Thats all locked up with locks (with locks!)

    And buried deep away

    Well dig up the box (The box!)

    We know its full of precious booty

    Burst open the locks

    And then we say hooray!

    Yarr har fiddle dee dee

    If you love to sail the sea

    Weigh anchor!

    Yarr har fiddle dee dee

    Being a pirate is alright to be

    Do what you want cause a pirate is free

    You are a pirate!

    Arr yarr ahoy and avast

    Dig a deep and youre digging too fast

    Hang the black flag at the end of the mast!

    You are a pirate!


    Were sailing away (Set sail!)

    Adventure waits on every shore

    We set sail and explore (Yaar har!)

    And run and jump all day (Yeah!)

    We float in our boat (The Boat!)

    Until its time to drop the anchor

    Then hang up our coats (Aye, aye!)

    Until we sail again!

    Yarr har fiddle dee dee

    If you love to sail the sea

    Land ho!

    Yarr har fiddle dee dee

    Being a pirate is alright to be

    Do what you want cause a pirate is free

    You are a pirate!

    Yarr har! Wind at your back lads wherever you go!

    Blue sky above and blue ocean below

    You are a pirate!

    You are a pirate!

  • danielkjm

    Immortal tecnique said it better "its the Corporate life eating your brain, and like Mk Ultra making your perspective to change"

  • Orin Sorinson

    For games, I like GOG. No DRM… the good guys. As for any other game I get that has DRM and is locked into a platform, I have no moral qualms about getting a pirated copy.

  • danielkjm

    The worst part its that as soon as a piece of art,movie,games,song become less relevant they are forgotten and its impossible to acess them. Soo many songs movies and games that i can acess and even with piracy its getting harder due to companys going hard on pirates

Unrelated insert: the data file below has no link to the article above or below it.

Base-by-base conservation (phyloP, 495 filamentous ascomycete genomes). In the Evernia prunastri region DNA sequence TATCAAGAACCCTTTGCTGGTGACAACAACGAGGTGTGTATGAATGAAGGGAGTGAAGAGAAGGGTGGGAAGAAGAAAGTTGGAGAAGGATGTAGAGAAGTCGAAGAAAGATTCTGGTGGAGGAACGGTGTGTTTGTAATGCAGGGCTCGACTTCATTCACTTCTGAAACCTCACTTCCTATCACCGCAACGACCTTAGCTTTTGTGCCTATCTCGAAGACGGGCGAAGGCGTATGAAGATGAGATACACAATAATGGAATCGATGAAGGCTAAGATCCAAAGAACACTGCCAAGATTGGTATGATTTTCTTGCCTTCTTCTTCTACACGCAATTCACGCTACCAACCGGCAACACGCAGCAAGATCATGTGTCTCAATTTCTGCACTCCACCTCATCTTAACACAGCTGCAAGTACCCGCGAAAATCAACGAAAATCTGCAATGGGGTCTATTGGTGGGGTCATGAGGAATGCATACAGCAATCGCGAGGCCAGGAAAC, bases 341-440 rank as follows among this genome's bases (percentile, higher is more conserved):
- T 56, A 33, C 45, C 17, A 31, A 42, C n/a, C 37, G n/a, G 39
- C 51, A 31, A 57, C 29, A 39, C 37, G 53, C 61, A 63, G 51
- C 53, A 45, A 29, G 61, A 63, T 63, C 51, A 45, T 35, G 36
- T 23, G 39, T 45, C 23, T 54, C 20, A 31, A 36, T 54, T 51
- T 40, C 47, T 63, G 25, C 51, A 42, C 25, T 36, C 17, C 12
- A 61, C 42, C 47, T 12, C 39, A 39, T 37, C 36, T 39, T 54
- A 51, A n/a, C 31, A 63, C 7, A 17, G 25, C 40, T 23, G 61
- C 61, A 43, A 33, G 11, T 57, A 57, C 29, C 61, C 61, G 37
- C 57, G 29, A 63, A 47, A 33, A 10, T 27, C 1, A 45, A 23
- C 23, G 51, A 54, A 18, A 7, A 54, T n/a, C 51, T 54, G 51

But you can still buy DVDs and BluRays. Also, there is no need for any specific way of entertainment. You don't need to watch or play anything digital. Things that really suck are monopolistic industry-standards like Adobe Software and other types of productivity and creativity software. But they have been like that for a long time.

  • white0thunder white0thunder

    Key words: Internet connection. And my internet connection is shit so… I ain't buying any of these streaming service shits that will take me hours to play ten minutes of a video game..

  • SarahLJP

    It’s interesting but I don’t actually care about paying for access to media. What I wouldn’t do it pay for a bajillion services. Only a few services are getting my money. I think some of this will pass once media platforms become over saturated. Companies will realize people won’t pay for so many different platforms. I think Disney+ is going to last because they gobbled up a lot of content ahead of launch. I don’t think NBC’s service is going to stand the test of time.

  • Daniel Moody

    Wisecrack, you should really consider exploring the cultural interpretations and philosophy behind Cyberpunk as a sub-genre of science fiction. A lot of what's come up on the channel lately would fit very well into a discussion on that, particularly in the realm of consumerism.

  • H. Ar.

    Piracy was a huge thing before when we had to buy DVDs of movies we watched. Then Netflix came where for the price of 2/3 coffees per month you have access to lots of movies. As a result, piracy decreased. Now, we have more subscriptions to pay for and these companies will only realize how much piracy will make a comeback. Honestly, these big companies that have more than one source of income know that already, they just are hoping that eventually the companies with one source of income (Netflix) will start losing its clients slowly. I know lots of people personally who already cancelled their subscription this year, and some that are thinking about it, including myself!